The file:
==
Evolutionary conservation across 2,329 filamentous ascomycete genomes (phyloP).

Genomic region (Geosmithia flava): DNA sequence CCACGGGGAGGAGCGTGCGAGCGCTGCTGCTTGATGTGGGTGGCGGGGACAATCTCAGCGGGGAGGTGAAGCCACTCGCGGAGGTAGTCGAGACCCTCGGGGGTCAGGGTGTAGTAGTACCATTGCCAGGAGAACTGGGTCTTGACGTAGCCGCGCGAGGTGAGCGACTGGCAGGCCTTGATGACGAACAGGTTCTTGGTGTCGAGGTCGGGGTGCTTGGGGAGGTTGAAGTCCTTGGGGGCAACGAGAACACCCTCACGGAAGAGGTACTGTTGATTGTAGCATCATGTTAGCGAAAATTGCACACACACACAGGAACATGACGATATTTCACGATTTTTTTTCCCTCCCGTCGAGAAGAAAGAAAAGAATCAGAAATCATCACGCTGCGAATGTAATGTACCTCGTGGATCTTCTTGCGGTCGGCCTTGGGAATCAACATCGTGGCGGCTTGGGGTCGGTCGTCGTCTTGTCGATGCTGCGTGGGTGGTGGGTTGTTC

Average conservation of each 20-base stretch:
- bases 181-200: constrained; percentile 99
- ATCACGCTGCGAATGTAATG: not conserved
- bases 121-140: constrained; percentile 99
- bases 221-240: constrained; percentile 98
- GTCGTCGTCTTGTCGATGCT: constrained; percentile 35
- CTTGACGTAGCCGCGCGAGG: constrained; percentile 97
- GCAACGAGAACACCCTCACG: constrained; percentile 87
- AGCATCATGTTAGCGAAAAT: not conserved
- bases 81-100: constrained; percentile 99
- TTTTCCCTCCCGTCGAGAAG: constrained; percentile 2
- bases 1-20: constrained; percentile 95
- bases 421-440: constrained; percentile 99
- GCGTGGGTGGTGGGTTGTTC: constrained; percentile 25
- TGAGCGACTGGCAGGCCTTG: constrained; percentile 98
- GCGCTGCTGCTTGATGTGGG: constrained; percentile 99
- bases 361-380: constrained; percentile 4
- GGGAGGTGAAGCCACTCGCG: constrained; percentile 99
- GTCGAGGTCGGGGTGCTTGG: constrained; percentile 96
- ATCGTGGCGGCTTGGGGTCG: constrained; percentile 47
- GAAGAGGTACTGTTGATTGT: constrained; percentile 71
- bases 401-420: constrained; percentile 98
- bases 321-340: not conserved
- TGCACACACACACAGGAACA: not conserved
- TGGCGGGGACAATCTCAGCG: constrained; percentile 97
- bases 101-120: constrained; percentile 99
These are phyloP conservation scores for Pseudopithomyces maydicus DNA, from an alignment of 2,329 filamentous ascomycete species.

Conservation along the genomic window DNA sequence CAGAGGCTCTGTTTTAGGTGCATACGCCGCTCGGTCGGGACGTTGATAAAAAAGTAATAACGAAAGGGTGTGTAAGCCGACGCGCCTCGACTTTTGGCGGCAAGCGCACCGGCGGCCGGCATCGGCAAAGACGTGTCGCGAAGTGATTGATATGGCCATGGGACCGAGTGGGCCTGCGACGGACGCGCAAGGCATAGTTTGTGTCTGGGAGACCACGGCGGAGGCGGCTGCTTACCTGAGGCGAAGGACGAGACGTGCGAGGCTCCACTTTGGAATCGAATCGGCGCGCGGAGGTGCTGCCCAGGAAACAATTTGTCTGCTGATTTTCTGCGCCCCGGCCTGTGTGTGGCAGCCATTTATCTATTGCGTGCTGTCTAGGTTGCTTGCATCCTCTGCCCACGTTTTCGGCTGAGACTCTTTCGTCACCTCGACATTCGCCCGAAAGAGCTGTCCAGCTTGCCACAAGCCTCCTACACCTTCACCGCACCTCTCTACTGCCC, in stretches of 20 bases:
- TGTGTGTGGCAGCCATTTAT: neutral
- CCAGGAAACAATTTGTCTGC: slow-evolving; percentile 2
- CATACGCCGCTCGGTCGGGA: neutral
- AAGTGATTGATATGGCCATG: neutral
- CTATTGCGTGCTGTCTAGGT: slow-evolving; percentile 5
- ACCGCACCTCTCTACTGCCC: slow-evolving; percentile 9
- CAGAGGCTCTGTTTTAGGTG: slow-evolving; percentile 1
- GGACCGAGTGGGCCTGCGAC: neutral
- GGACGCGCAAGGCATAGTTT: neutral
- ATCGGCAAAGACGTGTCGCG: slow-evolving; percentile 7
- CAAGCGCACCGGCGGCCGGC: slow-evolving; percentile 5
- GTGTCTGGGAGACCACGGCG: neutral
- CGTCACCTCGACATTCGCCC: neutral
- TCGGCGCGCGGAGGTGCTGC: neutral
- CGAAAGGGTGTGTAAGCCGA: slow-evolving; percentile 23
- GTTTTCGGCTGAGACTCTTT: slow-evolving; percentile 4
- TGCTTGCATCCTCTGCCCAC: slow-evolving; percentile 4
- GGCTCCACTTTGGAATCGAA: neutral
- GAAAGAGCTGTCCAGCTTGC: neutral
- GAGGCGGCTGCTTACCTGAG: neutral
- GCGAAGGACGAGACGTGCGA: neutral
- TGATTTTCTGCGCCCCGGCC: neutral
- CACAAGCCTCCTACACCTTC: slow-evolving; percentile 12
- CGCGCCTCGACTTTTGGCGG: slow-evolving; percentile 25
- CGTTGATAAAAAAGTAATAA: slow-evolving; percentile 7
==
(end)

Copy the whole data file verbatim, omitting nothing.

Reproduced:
Evolutionary conservation across 2,329 filamentous ascomycete genomes (phyloP).

Genomic region (Geosmithia flava): DNA sequence CCACGGGGAGGAGCGTGCGAGCGCTGCTGCTTGATGTGGGTGGCGGGGACAATCTCAGCGGGGAGGTGAAGCCACTCGCGGAGGTAGTCGAGACCCTCGGGGGTCAGGGTGTAGTAGTACCATTGCCAGGAGAACTGGGTCTTGACGTAGCCGCGCGAGGTGAGCGACTGGCAGGCCTTGATGACGAACAGGTTCTTGGTGTCGAGGTCGGGGTGCTTGGGGAGGTTGAAGTCCTTGGGGGCAACGAGAACACCCTCACGGAAGAGGTACTGTTGATTGTAGCATCATGTTAGCGAAAATTGCACACACACACAGGAACATGACGATATTTCACGATTTTTTTTCCCTCCCGTCGAGAAGAAAGAAAAGAATCAGAAATCATCACGCTGCGAATGTAATGTACCTCGTGGATCTTCTTGCGGTCGGCCTTGGGAATCAACATCGTGGCGGCTTGGGGTCGGTCGTCGTCTTGTCGATGCTGCGTGGGTGGTGGGTTGTTC

Average conservation of each 20-base stretch:
- bases 181-200: constrained; percentile 99
- ATCACGCTGCGAATGTAATG: not conserved
- bases 121-140: constrained; percentile 99
- bases 221-240: constrained; percentile 98
- GTCGTCGTCTTGTCGATGCT: constrained; percentile 35
- CTTGACGTAGCCGCGCGAGG: constrained; percentile 97
- GCAACGAGAACACCCTCACG: constrained; percentile 87
- AGCATCATGTTAGCGAAAAT: not conserved
- bases 81-100: constrained; percentile 99
- TTTTCCCTCCCGTCGAGAAG: constrained; percentile 2
- bases 1-20: constrained; percentile 95
- bases 421-440: constrained; percentile 99
- GCGTGGGTGGTGGGTTGTTC: constrained; percentile 25
- TGAGCGACTGGCAGGCCTTG: constrained; percentile 98
- GCGCTGCTGCTTGATGTGGG: constrained; percentile 99
- bases 361-380: constrained; percentile 4
- GGGAGGTGAAGCCACTCGCG: constrained; percentile 99
- GTCGAGGTCGGGGTGCTTGG: constrained; percentile 96
- ATCGTGGCGGCTTGGGGTCG: constrained; percentile 47
- GAAGAGGTACTGTTGATTGT: constrained; percentile 71
- bases 401-420: constrained; percentile 98
- bases 321-340: not conserved
- TGCACACACACACAGGAACA: not conserved
- TGGCGGGGACAATCTCAGCG: constrained; percentile 97
- bases 101-120: constrained; percentile 99
These are phyloP conservation scores for Pseudopithomyces maydicus DNA, from an alignment of 2,329 filamentous ascomycete species.

Conservation along the genomic window DNA sequence CAGAGGCTCTGTTTTAGGTGCATACGCCGCTCGGTCGGGACGTTGATAAAAAAGTAATAACGAAAGGGTGTGTAAGCCGACGCGCCTCGACTTTTGGCGGCAAGCGCACCGGCGGCCGGCATCGGCAAAGACGTGTCGCGAAGTGATTGATATGGCCATGGGACCGAGTGGGCCTGCGACGGACGCGCAAGGCATAGTTTGTGTCTGGGAGACCACGGCGGAGGCGGCTGCTTACCTGAGGCGAAGGACGAGACGTGCGAGGCTCCACTTTGGAATCGAATCGGCGCGCGGAGGTGCTGCCCAGGAAACAATTTGTCTGCTGATTTTCTGCGCCCCGGCCTGTGTGTGGCAGCCATTTATCTATTGCGTGCTGTCTAGGTTGCTTGCATCCTCTGCCCACGTTTTCGGCTGAGACTCTTTCGTCACCTCGACATTCGCCCGAAAGAGCTGTCCAGCTTGCCACAAGCCTCCTACACCTTCACCGCACCTCTCTACTGCCC, in stretches of 20 bases:
- TGTGTGTGGCAGCCATTTAT: neutral
- CCAGGAAACAATTTGTCTGC: slow-evolving; percentile 2
- CATACGCCGCTCGGTCGGGA: neutral
- AAGTGATTGATATGGCCATG: neutral
- CTATTGCGTGCTGTCTAGGT: slow-evolving; percentile 5
- ACCGCACCTCTCTACTGCCC: slow-evolving; percentile 9
- CAGAGGCTCTGTTTTAGGTG: slow-evolving; percentile 1
- GGACCGAGTGGGCCTGCGAC: neutral
- GGACGCGCAAGGCATAGTTT: neutral
- ATCGGCAAAGACGTGTCGCG: slow-evolving; percentile 7
- CAAGCGCACCGGCGGCCGGC: slow-evolving; percentile 5
- GTGTCTGGGAGACCACGGCG: neutral
- CGTCACCTCGACATTCGCCC: neutral
- TCGGCGCGCGGAGGTGCTGC: neutral
- CGAAAGGGTGTGTAAGCCGA: slow-evolving; percentile 23
- GTTTTCGGCTGAGACTCTTT: slow-evolving; percentile 4
- TGCTTGCATCCTCTGCCCAC: slow-evolving; percentile 4
- GGCTCCACTTTGGAATCGAA: neutral
- GAAAGAGCTGTCCAGCTTGC: neutral
- GAGGCGGCTGCTTACCTGAG: neutral
- GCGAAGGACGAGACGTGCGA: neutral
- TGATTTTCTGCGCCCCGGCC: neutral
- CACAAGCCTCCTACACCTTC: slow-evolving; percentile 12
- CGCGCCTCGACTTTTGGCGG: slow-evolving; percentile 25
- CGTTGATAAAAAAGTAATAA: slow-evolving; percentile 7